Deficiency of this vitamin can cause broken bones

By naturopath Margaret Jasinska

Vitamin K deficiency is extremely common. A lot of people are not eating enough foods rich in vitamin K, or they are not metabolising it into its active form due to poor gut health. The result is weaker bones that are at greater risk of fractures.

Increasing vitamin K intake can positively impact your bone strength. These findings have come from a Polish study presented at the International Conference on Children’s Bone Health in Würzburg Germany. It was the first study to evaluate vitamin D and vitamin K2 levels in children who had suffered a low energy fracture. That means they broke a bone from falling from standing height or less.

Most people’s diet typically provides very little vitamin K2. Small amounts are found in liver, pasture raised butter, egg yolks, some cheese (particularly Brie and Gouda), as well as natto. Vitamin K1 is present in green leafy vegetables and certain gut bacteria convert it into K2. The problem is a lot of people don’t have enough of those good gut bugs. A number of factors can be responsible, such as antibiotic use, bowel disease (eg. Celiac disease, inflammatory bowel disease), dysbiosis and high sugar diets. Osteocalcin is a protein present in bone that helps to build bones and strengthen them. It requires vitamin K2. Without adequate vitamin K2, bones are weak and fracture more easily.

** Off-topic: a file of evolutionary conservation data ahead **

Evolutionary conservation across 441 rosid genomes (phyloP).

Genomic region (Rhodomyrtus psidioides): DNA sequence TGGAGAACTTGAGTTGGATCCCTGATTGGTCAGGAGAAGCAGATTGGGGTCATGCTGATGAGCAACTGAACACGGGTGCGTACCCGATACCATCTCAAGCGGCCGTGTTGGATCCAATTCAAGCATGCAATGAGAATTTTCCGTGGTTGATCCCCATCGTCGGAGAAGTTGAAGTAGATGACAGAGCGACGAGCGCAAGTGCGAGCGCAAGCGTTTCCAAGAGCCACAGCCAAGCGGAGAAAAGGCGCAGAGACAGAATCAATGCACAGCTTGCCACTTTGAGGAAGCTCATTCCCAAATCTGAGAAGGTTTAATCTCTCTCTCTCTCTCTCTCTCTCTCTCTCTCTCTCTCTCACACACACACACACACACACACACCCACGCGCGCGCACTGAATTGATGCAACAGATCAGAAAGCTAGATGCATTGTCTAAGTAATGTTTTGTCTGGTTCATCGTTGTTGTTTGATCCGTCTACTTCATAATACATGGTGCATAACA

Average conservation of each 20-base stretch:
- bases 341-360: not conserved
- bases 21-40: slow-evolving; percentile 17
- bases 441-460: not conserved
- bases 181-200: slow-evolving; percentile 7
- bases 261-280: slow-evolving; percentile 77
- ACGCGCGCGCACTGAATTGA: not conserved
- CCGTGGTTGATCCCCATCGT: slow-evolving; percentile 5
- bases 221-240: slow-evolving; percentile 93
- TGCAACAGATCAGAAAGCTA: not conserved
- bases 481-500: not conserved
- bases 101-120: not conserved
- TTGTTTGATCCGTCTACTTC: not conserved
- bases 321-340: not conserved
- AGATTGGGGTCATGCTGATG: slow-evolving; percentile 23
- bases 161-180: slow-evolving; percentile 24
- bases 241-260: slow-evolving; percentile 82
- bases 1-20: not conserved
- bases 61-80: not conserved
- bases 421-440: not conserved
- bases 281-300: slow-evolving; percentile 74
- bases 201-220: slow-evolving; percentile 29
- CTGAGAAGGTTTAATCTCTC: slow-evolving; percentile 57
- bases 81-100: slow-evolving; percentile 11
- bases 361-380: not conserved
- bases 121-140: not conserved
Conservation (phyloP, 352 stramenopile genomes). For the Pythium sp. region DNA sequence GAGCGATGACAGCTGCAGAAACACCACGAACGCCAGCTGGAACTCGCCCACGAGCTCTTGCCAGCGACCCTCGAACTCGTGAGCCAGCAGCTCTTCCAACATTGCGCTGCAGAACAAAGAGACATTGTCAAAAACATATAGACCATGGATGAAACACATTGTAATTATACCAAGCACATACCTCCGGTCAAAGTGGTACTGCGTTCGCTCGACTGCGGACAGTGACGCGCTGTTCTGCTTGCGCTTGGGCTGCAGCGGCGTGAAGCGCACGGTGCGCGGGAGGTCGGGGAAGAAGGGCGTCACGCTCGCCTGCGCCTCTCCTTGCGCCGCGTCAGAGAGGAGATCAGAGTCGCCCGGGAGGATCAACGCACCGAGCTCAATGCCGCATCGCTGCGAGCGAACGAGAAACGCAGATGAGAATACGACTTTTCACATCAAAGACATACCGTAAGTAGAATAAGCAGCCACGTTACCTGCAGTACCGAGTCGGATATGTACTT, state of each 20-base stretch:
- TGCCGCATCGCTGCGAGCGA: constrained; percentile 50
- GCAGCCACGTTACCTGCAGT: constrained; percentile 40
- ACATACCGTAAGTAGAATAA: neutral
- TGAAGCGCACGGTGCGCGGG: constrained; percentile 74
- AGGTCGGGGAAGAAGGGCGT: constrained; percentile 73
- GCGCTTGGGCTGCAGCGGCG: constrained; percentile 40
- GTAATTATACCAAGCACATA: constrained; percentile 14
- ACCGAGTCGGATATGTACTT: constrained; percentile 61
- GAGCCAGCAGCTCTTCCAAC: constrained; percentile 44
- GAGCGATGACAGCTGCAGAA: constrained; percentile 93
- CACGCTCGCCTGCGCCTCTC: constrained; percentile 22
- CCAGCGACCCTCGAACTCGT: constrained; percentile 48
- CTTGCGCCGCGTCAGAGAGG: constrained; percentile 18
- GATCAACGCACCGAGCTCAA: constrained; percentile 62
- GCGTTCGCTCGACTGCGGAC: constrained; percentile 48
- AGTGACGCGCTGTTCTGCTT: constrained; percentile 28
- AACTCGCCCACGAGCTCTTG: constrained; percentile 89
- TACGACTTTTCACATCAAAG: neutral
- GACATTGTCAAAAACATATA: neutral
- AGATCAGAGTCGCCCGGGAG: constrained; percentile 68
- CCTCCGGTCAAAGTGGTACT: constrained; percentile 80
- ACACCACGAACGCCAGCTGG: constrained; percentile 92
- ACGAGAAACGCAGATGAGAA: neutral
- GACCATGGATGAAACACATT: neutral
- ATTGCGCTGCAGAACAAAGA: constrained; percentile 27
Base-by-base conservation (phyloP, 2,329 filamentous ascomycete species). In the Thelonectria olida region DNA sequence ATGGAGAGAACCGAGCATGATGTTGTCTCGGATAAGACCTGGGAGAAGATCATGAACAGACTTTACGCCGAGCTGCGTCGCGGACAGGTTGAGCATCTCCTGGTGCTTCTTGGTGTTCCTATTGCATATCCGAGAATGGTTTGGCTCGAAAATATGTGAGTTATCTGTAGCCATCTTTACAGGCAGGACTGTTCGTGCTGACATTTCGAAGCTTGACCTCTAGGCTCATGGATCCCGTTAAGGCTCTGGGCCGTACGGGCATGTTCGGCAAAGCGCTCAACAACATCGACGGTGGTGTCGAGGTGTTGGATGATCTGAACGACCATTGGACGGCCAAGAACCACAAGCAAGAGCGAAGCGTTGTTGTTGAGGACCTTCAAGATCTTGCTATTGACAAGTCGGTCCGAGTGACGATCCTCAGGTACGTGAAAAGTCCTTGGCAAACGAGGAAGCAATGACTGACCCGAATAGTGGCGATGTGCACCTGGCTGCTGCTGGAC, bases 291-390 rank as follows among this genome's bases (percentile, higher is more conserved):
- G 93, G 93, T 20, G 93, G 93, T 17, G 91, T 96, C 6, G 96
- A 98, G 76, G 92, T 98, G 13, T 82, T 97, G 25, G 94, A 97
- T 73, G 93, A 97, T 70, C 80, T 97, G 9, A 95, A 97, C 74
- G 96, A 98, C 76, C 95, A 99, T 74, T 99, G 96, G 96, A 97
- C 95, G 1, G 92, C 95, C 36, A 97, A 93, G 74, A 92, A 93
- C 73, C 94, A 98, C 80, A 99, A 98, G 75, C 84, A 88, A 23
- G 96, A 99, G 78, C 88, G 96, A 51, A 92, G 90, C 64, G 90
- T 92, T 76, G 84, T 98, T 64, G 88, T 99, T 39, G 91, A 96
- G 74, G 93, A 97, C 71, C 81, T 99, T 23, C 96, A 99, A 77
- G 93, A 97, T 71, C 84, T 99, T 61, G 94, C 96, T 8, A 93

This particular study analysed vitamin K2 status in 20 children aged between 5 and 15 years who had suffered a fracture, and compared it to 19 children who hadn’t. Interestingly, in this study there wasn’t a significant difference in vitamin D levels among the two groups, but vitamin K2 levels differed greatly. This may have been because the children spent some time playing outside, and therefore obtained vitamin D through sunshine exposure.

You are probably aware of the importance of vitamin D and its role in bone health and immunity. Vitamin K2 isn’t getting enough attention. For lifelong strong bones, you need adequate vitamin K2. If children are breaking bones as a result of deficiency, their future bone health doesn’t look good when they are elderly. Of course calcium is also necessary for strong bones. A lot of people are not able to digest cow’s milk well, or it aggravates their health conditions. Goat and sheep milk, cheese or yoghurt are usually better tolerated. Plant milk such as almond milk doesn’t contain calcium unless it has been fortified, and the calcium added, is usually not very bioavailable (poorly absorbed). The bones in canned sardines and salmon are an excellent source of calcium, but few people eat them regularly enough.

Calcium Complete tablets contain the highly bioavailable forms of calcium: calcium hydroxyapatite and calcium citrate. They also contain vitamin K2, D3, boron, plus other minerals required for strong bones and teeth.


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